Many small businesses, like Yellow House, are afraid to talk about money, which I find funny. Big companies aren't scared to talk about it because they talk about it all day long. Ms. Noble feels like it implies a lack of financial stability, but it's sharp business practice to say you don't want to outlay a bunch of money upfront. She needs to get over that fear. She should talk to her clients and ask if there's a way to fast-track half the invoice so she can receive some money before the outlay starts. Or set up payment stages. Maybe get paid at the beginning of the year for four events over the next 12 months.

Also, consider going to a factoring company. You sell them your receivables – they take a commission up front and it could be as much as 10 per cent. But they'll give you the money now and invoice your client.

And, of course, she should talk to her bank, explain the situation and try and get the biggest line of credit possible. There are likely different levels of receivable financing options available to her.

Simon Rockliffe, Toronto-based senior manager with Ernst & Young

She should talk to the client and see if she can alter the structure of her payments. In these situations, owners often get prepayments for running events. You won't get 100 per cent, but she can get at least a portion to cover costs. Consider offering a "prepayment discount." Many companies are looking to improve their [balance sheets] and may be open to Yellow House offering an early payment discount. That could mean accelerating payments to 10 or 15 days in exchange for a 1-per-cent to 2-per-cent discount.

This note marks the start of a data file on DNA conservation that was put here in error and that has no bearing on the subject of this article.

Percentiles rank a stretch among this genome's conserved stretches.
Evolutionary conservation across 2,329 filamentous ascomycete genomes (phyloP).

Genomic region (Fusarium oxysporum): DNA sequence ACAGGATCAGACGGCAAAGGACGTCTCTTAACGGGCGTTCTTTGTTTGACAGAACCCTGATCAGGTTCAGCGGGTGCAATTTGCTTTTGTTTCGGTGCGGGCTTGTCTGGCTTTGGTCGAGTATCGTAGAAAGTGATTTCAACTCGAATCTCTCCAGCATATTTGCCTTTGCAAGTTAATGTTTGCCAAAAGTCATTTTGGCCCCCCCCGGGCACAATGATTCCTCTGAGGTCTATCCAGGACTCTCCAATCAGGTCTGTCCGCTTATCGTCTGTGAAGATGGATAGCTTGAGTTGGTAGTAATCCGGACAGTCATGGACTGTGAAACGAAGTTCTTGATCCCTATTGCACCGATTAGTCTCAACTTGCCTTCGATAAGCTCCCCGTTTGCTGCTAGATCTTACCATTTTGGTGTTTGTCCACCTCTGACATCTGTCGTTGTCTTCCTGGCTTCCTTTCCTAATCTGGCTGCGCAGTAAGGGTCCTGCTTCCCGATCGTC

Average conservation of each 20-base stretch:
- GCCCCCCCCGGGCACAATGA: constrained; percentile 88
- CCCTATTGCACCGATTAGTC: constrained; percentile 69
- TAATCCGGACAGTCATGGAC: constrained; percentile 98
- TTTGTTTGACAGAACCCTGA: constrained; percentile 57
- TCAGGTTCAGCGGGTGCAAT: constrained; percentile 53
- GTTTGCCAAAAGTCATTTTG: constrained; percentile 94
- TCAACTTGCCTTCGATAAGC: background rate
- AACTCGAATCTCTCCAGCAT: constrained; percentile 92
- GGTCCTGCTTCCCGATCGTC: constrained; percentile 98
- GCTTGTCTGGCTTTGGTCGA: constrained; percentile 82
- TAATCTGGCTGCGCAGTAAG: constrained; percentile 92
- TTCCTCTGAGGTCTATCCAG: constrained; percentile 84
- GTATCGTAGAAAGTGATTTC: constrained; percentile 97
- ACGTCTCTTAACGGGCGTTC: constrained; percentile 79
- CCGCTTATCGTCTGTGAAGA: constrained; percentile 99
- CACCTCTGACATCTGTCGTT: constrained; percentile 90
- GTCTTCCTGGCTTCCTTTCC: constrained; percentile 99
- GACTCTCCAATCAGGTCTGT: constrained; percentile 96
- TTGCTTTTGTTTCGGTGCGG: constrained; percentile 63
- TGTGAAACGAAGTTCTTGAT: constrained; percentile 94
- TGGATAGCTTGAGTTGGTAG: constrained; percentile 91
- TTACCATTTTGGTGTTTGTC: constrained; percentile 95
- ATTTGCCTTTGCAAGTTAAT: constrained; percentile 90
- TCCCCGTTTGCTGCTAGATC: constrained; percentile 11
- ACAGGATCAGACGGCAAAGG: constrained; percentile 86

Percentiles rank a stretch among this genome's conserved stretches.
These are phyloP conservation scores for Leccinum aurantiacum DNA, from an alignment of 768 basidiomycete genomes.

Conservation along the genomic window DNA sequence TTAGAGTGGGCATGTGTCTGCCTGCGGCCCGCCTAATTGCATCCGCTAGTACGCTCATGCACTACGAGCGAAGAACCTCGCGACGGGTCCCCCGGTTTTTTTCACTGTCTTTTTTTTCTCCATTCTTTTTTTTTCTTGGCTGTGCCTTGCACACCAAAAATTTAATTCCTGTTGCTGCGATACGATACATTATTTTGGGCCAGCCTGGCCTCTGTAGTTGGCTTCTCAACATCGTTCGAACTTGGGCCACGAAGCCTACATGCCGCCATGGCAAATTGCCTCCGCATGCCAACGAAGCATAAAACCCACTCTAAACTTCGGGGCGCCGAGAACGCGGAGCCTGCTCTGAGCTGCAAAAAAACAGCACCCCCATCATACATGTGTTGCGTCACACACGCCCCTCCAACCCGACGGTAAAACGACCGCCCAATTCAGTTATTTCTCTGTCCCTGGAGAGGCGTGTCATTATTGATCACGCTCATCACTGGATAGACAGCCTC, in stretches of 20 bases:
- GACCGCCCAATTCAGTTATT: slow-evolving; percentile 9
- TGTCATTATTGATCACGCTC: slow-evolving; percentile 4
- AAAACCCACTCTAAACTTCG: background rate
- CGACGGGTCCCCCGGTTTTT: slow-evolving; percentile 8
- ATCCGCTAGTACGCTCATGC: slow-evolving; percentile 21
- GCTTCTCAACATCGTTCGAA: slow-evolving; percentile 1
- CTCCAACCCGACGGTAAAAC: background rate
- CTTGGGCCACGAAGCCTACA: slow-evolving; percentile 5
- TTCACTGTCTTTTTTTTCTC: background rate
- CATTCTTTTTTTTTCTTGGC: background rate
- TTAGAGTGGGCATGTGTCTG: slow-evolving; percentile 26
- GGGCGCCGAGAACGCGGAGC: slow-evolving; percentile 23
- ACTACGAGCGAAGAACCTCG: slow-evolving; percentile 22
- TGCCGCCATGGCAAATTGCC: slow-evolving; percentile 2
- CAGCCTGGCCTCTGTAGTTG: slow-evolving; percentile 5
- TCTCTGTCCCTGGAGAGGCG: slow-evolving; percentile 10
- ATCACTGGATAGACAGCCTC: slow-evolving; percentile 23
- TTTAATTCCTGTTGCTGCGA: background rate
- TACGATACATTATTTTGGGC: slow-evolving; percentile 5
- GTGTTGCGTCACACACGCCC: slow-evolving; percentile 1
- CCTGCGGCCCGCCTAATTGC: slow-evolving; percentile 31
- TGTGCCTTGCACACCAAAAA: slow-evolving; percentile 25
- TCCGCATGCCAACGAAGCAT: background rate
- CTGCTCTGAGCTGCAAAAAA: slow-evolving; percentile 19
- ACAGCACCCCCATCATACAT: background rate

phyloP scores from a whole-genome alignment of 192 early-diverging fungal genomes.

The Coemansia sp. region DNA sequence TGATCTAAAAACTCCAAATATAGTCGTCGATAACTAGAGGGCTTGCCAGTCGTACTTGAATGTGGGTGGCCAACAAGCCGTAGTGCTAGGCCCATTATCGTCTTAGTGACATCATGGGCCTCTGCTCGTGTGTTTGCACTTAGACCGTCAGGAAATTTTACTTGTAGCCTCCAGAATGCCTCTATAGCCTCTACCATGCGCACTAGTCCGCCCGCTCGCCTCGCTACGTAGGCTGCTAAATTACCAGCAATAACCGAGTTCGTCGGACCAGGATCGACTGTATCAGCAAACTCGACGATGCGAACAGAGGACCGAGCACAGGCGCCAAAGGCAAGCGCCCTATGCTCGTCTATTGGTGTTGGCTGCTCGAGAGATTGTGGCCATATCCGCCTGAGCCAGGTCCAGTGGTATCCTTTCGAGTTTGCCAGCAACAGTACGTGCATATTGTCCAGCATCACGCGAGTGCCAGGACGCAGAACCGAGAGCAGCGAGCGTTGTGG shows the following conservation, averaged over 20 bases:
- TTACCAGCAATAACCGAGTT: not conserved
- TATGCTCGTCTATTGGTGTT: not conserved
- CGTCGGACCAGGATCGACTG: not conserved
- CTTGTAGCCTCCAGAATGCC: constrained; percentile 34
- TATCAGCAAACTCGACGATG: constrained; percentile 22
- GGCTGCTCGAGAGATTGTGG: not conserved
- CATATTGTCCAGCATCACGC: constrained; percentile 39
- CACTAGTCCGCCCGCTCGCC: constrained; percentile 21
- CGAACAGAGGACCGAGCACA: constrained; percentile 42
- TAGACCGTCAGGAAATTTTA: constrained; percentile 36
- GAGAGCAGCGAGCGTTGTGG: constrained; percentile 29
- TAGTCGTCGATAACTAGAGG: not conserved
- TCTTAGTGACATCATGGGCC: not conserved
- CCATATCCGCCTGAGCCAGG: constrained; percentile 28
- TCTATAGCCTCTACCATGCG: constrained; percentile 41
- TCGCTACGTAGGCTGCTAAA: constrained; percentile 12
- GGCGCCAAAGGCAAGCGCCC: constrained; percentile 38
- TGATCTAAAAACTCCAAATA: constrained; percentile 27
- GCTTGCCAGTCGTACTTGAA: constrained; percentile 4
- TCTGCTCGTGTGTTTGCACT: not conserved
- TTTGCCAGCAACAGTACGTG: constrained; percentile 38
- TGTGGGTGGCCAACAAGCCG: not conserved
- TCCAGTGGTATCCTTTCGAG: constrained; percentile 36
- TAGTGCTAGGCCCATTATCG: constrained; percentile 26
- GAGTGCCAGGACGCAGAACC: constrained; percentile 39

With the vendors she deals with regularly, she should create a preferred supplier relationship. Use similar vendors for different events. Create a partnership where they know that business will be channelled to them and the reciprocating benefit to Yellow House would be some kind of agreement to extend payment terms, or at least a more flexible payment arrangement.

Moe Somani, chief executive officer of Vancouver-based event-management company SOHO Business Group

We've had the same growth problems. One of the things we've done is to stipulate to clients that payment has to be before an event. We put it right in the contract and generally they adhere to that. Our [accounts payable employee] calls the company a week before the event to say they haven't received a cheque and that they can pay by credit card. Usually they'll send it—we had one client bring a $40,000 cheque to the event.

Still, "I'm sending a cheque" are famous last words. We require companies to give us a credit card number. If a cheque hasn't come, we'll process the card the day before the event. We can refund the payment when the cheque arrives.

When you're calling companies about paying, you need to have a really good accounting person that has a great personality. You don't want to have the typical accounts payable person calling up and freaking out.


Offer a prepayment discount

Every company is looking for ways to save money now, so offer a discount for payment within 30 days.

Work with a factoring company

Factoring companies will buy your receivables, which means you get a lump sum up front – minus commission – to pay for the event.

Create a preferred suppliers list

Guarantee a vendor regular work in exchange for a more flexible payment schedule.

Special to The Globe and Mail